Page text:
David Lean, you may know him from those big budget, multi-award winning epics, but he also made number of excellent smaller British films. Hobson’s Choice is one….
Hobson has a choice, indeed a number of choices. And that isn’t just one Hobson. Henry Horatio Hobson (Charles Laughton) seems to be the obvious choice for someone who has to have a choice – after all he is the proprietor of a Salford based shoe manufacturer of significant quality and his considers his trade and public standing to be hugely important, as well as his visits to the Moonrakers public house for plentiful drinks while his employees, including his three daughters, run the business and ensure that he gets his dinner on the table when he wants it. He’s quite keen to marry off his younger daughters but not to their current amours, while the efficient and forthright elder daughter Maggie Hobson (Brenda De Banzie) seems, at least to her drunken old man, to be too aged for matrimony. While he seeks to enjoy increasingly oddly timed traditional lunches and dinners between his quaffing of spirits he leaves the boot and shoe manufacture to his workers, one of whom is Willie Mossop (John Mills), whose craftsmanship is distinctly professional and whose hard-working attitude appeals to Maggie. What possible choices face the workers, the industry, the daughters, the local community and, of course, Hobson himself?
In many ways our interpretations of David Lean as a filmmaker have tended to centre on a number of sets of films – the epics which have won huge critical acclaim and often many awards: A Passage to India (1984) Ryan’s Daughter (1970) Doctor Zhivago (1965), Lawrence of Arabia (1962), The Bridge on the River Kwai(1957); and then there are the wonderful Dickens adaptations (Oliver Twist (1948) Great Expectations(1946)) and, of course, Brief Encounter (1945) and his collaborations with Noel Coward, but many of his smaller films have been, if not ignored, kept as little secrets, so it is great to see a re-release of this droll social drama.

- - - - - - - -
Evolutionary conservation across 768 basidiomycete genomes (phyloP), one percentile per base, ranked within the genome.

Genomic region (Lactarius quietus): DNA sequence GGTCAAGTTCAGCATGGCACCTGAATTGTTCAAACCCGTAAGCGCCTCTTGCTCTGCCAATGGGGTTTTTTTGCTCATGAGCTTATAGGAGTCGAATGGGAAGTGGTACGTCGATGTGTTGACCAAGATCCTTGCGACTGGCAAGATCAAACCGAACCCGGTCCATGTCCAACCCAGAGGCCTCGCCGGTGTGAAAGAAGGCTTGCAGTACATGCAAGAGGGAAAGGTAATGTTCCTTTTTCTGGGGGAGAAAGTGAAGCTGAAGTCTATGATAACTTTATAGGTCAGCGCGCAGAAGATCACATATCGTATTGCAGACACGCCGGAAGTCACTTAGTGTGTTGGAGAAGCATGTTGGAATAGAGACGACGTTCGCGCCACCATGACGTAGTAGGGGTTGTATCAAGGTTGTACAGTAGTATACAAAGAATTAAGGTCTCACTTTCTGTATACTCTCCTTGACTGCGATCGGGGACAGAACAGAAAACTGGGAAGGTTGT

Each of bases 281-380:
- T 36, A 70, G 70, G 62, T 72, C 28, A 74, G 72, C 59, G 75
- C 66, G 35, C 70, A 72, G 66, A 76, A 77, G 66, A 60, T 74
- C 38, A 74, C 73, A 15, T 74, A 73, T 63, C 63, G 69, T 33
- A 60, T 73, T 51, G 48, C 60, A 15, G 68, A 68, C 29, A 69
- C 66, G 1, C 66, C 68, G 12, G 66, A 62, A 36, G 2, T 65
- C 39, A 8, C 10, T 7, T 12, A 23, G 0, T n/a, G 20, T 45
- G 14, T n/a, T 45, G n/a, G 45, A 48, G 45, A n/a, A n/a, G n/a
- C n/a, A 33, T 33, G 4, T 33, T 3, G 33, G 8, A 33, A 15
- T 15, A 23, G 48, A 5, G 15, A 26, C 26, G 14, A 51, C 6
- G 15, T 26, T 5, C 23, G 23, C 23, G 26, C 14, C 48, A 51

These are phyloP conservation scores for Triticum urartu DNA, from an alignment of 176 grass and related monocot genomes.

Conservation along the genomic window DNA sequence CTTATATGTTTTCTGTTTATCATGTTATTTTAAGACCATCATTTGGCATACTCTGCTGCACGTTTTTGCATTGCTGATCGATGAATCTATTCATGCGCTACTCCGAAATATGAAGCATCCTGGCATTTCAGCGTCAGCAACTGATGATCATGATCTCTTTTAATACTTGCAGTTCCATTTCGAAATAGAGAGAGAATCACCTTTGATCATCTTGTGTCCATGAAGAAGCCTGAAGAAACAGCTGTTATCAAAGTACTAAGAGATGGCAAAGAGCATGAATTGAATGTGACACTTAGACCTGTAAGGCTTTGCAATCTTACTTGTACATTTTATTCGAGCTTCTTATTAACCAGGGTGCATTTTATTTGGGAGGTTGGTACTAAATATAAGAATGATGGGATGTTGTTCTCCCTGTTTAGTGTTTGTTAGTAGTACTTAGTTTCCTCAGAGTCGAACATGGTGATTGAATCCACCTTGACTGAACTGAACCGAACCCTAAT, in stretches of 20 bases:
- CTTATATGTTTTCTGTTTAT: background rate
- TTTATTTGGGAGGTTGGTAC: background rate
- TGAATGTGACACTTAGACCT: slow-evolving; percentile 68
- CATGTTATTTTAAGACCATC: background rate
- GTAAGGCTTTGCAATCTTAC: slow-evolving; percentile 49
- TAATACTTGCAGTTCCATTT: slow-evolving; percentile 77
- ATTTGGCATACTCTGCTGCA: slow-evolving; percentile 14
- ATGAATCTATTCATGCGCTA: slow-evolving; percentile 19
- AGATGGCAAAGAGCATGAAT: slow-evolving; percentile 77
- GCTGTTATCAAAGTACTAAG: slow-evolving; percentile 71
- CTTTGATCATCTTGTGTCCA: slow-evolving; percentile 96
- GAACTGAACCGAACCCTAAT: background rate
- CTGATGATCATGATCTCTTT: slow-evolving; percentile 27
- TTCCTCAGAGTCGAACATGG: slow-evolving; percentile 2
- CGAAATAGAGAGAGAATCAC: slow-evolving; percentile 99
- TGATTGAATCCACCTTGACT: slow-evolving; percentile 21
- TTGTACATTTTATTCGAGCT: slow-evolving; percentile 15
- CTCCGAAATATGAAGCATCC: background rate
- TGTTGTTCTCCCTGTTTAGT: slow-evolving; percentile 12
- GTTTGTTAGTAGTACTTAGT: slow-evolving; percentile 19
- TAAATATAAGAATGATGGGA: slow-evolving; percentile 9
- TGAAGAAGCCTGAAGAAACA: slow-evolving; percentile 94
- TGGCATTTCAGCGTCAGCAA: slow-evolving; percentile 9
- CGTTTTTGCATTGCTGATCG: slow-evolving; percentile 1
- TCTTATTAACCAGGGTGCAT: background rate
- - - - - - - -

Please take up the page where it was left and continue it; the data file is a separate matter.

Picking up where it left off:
Hobson’s Choice is a terrific character piece that is not only of its time, but very much of its place. A stern Northern lass, Maggie is domineering and determined to make a life for herself her way, but it is because she is competent and focussed that she stands a very great chance of success. Poor Willie Mossop, boot-maker extraordinaire, is no match for Maggie once she has set her sights on him for matrimony. But somehow he manages to work hard, transcend his class and better himself. What a contrast to the slovenly drunkard Henry Horatio Hobson, whose hatred of lawyers is matched only by insistence that he really is the master of his house and that his daughters should recognise this. Oh, and his ability to drink himself under the table at every opportunity.
Hobson’s Choice is enjoyable entertainment that really sticks the boot into lesser films. It combines romance, class issues, employment concerns, lawyers, marriage, general family bickering with lots of dry humour. And shoes.